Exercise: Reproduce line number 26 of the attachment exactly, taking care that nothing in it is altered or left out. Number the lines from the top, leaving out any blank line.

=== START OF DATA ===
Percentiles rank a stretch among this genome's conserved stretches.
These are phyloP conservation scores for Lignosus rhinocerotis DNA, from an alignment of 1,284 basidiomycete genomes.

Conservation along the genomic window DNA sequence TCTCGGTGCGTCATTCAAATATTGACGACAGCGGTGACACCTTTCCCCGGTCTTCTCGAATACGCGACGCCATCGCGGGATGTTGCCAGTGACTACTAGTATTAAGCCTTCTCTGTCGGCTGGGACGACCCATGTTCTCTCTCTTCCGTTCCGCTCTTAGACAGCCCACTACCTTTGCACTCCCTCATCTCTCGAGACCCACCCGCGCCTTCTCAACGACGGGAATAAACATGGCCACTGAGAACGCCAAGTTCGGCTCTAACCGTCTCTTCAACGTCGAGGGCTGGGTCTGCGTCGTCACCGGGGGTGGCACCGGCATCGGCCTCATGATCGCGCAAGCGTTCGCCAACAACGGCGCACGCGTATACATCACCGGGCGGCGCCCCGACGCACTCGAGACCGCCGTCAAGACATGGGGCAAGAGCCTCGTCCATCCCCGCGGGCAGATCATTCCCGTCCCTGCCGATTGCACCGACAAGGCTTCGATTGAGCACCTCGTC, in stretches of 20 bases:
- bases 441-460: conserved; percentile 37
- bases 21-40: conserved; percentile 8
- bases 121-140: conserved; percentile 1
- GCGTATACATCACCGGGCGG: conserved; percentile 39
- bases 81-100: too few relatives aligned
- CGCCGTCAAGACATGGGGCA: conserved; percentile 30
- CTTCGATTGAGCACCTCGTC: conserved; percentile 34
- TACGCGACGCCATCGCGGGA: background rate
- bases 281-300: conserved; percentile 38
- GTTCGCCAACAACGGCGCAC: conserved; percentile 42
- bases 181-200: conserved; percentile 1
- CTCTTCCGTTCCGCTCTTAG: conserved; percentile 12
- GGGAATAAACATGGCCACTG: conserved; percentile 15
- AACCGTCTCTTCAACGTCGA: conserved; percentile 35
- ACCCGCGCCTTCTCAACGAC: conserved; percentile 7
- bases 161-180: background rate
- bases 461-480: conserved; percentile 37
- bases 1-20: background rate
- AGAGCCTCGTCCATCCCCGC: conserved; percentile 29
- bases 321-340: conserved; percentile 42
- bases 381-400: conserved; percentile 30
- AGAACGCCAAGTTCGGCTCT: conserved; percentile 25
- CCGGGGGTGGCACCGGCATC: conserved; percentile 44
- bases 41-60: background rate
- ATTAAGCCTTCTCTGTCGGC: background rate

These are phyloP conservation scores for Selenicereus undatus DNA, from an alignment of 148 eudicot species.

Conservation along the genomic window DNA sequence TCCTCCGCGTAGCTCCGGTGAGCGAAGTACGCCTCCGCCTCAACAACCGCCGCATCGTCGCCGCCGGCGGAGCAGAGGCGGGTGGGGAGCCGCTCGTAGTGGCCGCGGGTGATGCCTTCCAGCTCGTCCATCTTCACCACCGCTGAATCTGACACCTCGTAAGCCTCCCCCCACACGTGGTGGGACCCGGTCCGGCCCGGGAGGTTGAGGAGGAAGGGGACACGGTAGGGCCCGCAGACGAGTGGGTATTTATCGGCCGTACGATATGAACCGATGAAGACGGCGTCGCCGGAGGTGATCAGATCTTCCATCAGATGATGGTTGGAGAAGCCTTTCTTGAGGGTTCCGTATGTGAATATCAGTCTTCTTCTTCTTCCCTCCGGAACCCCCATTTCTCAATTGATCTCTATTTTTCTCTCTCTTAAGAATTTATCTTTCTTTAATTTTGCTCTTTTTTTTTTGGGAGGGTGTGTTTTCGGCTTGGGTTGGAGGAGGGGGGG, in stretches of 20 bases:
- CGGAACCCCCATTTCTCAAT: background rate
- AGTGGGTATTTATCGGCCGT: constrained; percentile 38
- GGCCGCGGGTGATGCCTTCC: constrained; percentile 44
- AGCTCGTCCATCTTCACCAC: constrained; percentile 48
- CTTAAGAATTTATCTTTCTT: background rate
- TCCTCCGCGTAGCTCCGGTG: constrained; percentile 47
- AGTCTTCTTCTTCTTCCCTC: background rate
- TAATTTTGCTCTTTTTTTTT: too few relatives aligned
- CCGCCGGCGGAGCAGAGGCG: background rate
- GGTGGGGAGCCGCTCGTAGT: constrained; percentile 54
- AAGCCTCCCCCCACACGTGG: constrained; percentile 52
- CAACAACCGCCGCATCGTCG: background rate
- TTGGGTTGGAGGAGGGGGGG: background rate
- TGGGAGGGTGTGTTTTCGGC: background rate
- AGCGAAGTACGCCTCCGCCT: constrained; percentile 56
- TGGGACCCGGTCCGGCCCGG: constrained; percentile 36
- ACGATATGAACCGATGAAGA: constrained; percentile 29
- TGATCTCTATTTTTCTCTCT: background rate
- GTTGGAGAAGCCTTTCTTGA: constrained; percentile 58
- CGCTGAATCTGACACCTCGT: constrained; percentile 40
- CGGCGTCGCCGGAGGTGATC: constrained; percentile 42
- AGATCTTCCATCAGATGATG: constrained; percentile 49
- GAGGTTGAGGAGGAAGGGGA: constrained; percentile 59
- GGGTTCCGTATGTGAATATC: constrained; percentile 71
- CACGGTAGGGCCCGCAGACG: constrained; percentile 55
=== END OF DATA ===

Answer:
- CCGGGGGTGGCACCGGCATC: conserved; percentile 44